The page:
Better storm surge and flood predictions enabled by AI
The LSU-developed tool to predict storm surge and flooding during severe weather events—the Coastal Emergency Risks Assessment, or CERA, website—has become an essential resource for thousands of emergency managers and first responders in Louisiana and the nation’s coastal states to help protect people and infrastructure. Now, the tool will become even smarter and faster, thanks to artificial intelligence, or AI, and support from the U.S. Department of Energy, which is looking to secure key energy assets, especially along the Gulf Coast, from stronger and more frequent storms.
Professional users of CERA, such as the Coastal Protection and Restoration Authority, or CPRA, U.S. Army Corps of Engineers, the National Oceanic and Atmospheric Administration, the U.S. Coast Guard, the Federal Emergency Management Agency, and the Department of Homeland Security and Emergency Preparedness, use the LSU visualization tool to see where storm water will go and how high it will rise. For close to 15 years, CPRA has increasingly relied on CERA in its decisions to open or close flood gates. On the local level, coastal emergency managers from Plaquemines to Cameron Parish use CERA to guide road closings and evacuations, as well as search and rescue operations.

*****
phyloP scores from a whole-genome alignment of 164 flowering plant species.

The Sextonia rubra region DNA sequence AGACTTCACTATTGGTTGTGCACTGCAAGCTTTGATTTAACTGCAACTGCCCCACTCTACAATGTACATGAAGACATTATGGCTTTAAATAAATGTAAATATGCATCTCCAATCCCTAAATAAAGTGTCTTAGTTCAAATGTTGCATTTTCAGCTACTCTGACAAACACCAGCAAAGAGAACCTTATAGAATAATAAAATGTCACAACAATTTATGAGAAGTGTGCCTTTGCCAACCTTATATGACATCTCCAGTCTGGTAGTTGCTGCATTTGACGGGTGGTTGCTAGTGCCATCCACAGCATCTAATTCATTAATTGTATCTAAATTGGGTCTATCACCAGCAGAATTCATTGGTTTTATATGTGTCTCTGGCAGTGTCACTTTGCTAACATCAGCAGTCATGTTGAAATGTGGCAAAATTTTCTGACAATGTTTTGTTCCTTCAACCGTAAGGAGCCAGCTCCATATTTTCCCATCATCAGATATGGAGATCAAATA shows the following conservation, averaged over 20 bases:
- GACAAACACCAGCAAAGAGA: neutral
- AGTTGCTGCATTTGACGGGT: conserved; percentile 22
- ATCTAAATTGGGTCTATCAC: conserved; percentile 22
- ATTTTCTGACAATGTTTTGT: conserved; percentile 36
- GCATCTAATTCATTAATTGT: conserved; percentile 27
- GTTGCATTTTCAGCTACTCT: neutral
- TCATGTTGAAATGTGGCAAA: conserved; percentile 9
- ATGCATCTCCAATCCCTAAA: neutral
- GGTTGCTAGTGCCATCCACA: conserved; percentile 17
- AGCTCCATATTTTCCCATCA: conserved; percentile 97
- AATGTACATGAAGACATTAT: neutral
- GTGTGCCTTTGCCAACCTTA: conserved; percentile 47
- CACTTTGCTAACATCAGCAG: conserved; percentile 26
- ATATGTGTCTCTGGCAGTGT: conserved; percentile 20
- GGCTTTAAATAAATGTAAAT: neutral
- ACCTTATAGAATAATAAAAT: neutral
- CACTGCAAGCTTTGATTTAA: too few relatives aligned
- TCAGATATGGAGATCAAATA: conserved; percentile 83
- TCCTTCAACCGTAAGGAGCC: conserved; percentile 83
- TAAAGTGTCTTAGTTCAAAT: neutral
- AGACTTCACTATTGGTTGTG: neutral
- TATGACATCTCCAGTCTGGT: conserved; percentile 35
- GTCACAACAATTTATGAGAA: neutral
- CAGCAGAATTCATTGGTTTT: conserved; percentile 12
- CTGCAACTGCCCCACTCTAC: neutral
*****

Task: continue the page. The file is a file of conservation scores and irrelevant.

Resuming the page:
Computational coastal modeling is about accurately representing water, wind, soil and sediment—all tangible, yet dynamic—as ones and zeroes. It’s a considerable feat. LSU coastal and computational scientists will now use AI and a state-funded supercomputer to couple different models to provide even more accurate and near-instant forecasts.
How do you describe water, especially moving water, using ones and zeroes? An LSU flood and storm surge modeling tool, CERA, will now become faster and more accurate through use of AI and a newly state-funded $12.5 million AI supercomputer for Louisiana. The image above was generated by AI based on keywords: storm surge, prediction, visualization.